News Release

New study on tiger conservation efforts sheds light on additional climate benefits

Peer-Reviewed Publication

National University of Singapore

Wildlife conservation policies can not only benefit species preservation, but also provide additional climate benefits from enhanced habitat protection. This was a key finding from a new study, which was published on 26 May 2023 in the journal Nature Ecology and Evolution by researchers at the National University of Singapore’s (NUS) Centre for Nature-based Climate Solutions (CNCS), a research centre under the NUS Faculty of Science.

The researchers had quantified the climate benefits that could be reaped from tiger conservation efforts in India by analysing the impacts of designating certain protected areas there as tiger reserves. Compared to other protected areas, tiger reserves in India receive additional resources, including enhanced funding and monitoring. This enhanced protection is given primarily to protect and increase tiger populations in India, but researchers found that it could also result in reduced deforestation and avoided carbon emissions.

In about a third of the 45 tiger reserves analysed, the deforestation rate went down after they received the additional protection, the researchers found. This amounted to over 5,802 hectares of forest – equivalent to the size of over 8,000 football pitches - being saved from the axe. The net avoided emissions resulted in carbon savings of about 1.08 million tons of carbon dioxide equivalent (MtCO2), equivalent to taking about 200,000 cars off the road for a year.

Moreover, other than the direct carbon savings from avoided deforestation, the study showed that there were indirect benefits too. India is one of the most vulnerable nations to climate change, susceptible to climate impacts such as declining crop yield and extreme weather events, and previous studies have suggested that every additional tonne of carbon dioxide could inflict about USD86 in damages to India. Researchers calculated that the avoided emissions due to the enhanced protection translated into USD93 million of avoided costs.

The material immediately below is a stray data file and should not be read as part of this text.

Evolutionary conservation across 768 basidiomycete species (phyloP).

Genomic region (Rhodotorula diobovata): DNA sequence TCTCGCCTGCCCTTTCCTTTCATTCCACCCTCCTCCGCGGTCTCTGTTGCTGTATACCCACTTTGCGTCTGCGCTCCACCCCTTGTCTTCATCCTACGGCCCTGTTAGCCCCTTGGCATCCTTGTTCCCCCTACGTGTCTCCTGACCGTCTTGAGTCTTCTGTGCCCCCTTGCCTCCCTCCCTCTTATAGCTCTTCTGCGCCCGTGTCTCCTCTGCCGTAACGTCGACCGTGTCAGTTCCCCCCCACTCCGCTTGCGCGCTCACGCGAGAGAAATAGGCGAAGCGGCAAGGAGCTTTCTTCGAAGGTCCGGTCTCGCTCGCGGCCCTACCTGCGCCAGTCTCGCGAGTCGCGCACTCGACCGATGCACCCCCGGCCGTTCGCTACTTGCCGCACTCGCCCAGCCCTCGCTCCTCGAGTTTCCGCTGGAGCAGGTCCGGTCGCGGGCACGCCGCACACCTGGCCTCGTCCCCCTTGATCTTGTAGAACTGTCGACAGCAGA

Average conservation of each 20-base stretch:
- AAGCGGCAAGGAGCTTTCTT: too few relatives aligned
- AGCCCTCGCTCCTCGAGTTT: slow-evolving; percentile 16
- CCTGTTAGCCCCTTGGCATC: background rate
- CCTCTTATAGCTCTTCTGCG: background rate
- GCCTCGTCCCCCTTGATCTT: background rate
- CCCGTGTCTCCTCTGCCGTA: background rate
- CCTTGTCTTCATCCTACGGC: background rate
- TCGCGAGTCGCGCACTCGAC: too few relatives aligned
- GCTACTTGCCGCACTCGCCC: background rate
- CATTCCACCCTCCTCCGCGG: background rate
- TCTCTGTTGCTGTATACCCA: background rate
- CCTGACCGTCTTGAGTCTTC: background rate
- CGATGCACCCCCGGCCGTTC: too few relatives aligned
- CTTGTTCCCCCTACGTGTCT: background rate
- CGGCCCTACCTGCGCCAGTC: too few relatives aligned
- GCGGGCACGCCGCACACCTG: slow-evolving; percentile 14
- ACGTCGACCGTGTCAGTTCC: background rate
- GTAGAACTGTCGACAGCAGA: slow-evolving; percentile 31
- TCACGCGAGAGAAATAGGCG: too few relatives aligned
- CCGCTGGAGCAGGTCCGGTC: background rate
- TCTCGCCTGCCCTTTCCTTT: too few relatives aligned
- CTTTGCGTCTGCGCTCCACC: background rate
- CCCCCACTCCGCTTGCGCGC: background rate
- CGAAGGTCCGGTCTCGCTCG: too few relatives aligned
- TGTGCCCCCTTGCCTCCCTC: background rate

The study’s key finding, which quantifies the additional climate benefits from initiatives aimed at protecting wild tigers, could help to unlock novel sources of funding for nature conservation. For instance, the results showed that by giving protected areas additional resources to prevent tiger numbers from declining, deforestation is avoided. There is thus the potential to raise revenue for conservation through the sale of carbon credits.

The study, led by CNCS researcher Aakash Lamba, comes as India celebrates its 50th year of tiger conservation efforts. India’s Project Tiger campaign was first rolled out in 1973 to save the Asiatic tiger from the brink of extinction.

“Recognising that biodiversity conservation and climate change mitigation are two sides of the same coin is fundamental to deploying resources towards these important challenges. By quantifying the climate benefits of species protection efforts, biodiversity conservation can help to pay for itself,” said Mr Lamba, lead author of the study.

Disclaimer: AAAS and EurekAlert! are not responsible for the accuracy of news releases posted to EurekAlert! by contributing institutions or for the use of any information through the EurekAlert system.